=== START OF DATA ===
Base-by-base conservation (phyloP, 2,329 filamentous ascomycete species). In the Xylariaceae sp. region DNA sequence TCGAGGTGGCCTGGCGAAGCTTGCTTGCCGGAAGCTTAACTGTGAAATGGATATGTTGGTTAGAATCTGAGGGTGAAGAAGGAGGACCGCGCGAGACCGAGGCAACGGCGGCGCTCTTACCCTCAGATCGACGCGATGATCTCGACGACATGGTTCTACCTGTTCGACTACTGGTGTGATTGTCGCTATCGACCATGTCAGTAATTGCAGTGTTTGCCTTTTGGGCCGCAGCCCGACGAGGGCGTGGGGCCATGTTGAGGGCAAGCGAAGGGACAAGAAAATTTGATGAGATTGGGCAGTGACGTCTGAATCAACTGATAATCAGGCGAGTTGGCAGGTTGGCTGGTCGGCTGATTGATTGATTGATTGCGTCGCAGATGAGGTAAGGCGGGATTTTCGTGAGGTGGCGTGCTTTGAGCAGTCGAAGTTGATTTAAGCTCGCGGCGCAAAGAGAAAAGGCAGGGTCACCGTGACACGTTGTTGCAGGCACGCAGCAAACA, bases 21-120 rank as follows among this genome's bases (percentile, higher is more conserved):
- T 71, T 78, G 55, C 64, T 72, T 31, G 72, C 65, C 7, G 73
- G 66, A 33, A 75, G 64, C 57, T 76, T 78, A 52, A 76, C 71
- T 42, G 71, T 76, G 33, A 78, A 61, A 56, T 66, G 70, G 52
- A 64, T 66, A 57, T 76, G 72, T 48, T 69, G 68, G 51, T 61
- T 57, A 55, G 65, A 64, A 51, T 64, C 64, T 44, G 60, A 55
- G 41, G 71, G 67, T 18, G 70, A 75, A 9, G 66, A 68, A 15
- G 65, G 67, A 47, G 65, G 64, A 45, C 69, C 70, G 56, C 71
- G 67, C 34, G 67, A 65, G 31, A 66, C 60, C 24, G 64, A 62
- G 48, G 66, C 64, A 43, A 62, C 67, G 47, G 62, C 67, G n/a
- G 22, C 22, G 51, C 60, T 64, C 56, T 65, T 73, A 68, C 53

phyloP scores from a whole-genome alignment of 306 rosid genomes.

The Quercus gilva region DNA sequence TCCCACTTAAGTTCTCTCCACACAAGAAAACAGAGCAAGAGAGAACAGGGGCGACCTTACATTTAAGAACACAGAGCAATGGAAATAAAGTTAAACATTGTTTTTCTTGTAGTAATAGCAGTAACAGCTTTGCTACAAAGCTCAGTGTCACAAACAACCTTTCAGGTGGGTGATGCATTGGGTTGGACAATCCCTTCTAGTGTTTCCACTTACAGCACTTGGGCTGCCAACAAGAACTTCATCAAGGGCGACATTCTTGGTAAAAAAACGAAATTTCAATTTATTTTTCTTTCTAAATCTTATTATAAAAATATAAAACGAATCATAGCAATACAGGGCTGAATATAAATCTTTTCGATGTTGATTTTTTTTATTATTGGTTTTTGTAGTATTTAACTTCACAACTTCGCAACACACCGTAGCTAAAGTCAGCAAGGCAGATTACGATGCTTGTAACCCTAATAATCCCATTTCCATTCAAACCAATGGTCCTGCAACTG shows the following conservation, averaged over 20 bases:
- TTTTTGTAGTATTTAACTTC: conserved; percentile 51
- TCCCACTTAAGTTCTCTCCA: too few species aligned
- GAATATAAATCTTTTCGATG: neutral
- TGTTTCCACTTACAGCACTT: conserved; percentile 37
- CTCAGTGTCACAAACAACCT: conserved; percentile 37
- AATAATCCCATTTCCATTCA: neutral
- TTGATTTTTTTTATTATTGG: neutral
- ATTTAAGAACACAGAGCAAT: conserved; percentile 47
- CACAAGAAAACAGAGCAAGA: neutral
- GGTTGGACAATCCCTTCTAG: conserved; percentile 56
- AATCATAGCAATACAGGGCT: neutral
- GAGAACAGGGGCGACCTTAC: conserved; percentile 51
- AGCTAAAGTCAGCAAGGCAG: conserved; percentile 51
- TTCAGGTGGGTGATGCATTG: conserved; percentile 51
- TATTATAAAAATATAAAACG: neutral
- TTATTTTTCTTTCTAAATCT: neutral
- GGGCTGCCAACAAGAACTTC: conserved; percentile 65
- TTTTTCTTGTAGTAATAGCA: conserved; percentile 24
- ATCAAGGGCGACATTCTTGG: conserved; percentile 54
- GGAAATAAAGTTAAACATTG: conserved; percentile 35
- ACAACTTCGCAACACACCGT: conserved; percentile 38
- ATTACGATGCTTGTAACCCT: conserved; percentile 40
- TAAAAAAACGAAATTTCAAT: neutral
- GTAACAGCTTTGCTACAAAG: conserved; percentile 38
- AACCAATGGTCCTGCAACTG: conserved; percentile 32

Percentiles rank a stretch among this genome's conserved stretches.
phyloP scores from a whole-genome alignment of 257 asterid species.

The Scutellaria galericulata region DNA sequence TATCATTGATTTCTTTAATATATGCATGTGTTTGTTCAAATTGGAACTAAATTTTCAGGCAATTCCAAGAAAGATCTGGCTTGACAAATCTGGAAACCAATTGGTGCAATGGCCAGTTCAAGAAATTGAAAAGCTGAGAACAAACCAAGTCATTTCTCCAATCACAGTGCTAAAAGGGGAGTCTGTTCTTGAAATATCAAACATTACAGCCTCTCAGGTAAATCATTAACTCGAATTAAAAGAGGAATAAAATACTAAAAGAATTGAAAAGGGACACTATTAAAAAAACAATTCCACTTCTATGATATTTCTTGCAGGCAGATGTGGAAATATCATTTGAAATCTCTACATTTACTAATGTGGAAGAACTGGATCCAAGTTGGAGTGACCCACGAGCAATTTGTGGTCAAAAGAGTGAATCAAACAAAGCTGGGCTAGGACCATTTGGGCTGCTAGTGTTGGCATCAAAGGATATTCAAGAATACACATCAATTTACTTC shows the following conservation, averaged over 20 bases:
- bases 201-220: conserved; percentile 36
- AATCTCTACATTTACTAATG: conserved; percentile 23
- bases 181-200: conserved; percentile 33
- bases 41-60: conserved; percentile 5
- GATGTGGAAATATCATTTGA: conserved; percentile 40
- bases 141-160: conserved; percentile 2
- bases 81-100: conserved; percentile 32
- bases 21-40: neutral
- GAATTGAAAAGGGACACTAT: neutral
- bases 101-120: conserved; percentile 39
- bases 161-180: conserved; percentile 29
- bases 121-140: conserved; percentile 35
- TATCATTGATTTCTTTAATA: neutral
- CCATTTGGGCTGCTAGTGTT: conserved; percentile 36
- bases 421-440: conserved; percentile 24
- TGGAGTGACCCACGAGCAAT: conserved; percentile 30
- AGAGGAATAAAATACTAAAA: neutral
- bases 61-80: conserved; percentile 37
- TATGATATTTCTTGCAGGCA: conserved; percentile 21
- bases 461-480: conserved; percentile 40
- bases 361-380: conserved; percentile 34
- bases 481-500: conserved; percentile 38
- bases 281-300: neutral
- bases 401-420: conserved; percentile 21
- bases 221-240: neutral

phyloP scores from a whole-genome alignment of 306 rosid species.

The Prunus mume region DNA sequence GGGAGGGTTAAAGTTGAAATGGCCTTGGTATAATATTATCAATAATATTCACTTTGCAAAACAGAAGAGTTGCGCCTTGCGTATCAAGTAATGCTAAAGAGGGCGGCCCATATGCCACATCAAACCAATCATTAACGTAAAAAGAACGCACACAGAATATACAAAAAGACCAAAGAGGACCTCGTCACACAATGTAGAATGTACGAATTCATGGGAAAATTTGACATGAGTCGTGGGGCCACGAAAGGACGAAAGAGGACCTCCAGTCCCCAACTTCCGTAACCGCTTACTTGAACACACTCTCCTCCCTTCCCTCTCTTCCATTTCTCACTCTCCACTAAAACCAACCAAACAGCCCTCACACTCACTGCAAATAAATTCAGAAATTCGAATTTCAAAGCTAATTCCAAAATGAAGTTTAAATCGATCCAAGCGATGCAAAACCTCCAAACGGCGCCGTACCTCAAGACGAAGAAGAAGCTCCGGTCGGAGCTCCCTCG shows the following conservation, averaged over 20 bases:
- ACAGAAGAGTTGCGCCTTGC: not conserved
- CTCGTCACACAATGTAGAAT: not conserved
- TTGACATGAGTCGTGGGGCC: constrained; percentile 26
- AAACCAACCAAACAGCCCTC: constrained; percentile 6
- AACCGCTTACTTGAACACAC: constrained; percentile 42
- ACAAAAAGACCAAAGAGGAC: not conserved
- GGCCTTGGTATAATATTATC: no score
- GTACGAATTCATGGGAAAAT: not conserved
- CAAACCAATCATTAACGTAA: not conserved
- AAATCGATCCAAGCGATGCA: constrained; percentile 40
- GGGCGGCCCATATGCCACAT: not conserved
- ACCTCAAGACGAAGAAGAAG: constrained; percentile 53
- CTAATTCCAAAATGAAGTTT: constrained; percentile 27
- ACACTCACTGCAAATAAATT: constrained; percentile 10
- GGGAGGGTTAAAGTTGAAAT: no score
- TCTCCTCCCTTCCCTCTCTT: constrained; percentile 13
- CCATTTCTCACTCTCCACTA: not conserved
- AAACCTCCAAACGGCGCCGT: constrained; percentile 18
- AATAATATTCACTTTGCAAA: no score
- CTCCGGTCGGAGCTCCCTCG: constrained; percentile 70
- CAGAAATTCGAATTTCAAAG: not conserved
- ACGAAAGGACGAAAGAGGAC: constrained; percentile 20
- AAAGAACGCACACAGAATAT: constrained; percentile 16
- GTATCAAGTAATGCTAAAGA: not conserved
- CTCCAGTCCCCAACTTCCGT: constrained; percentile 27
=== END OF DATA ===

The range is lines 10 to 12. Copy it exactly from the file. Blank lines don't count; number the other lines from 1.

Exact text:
- G 48, G 66, C 64, A 43, A 62, C 67, G 47, G 62, C 67, G n/a
- G 22, C 22, G 51, C 60, T 64, C 56, T 65, T 73, A 68, C 53

phyloP scores from a whole-genome alignment of 306 rosid genomes.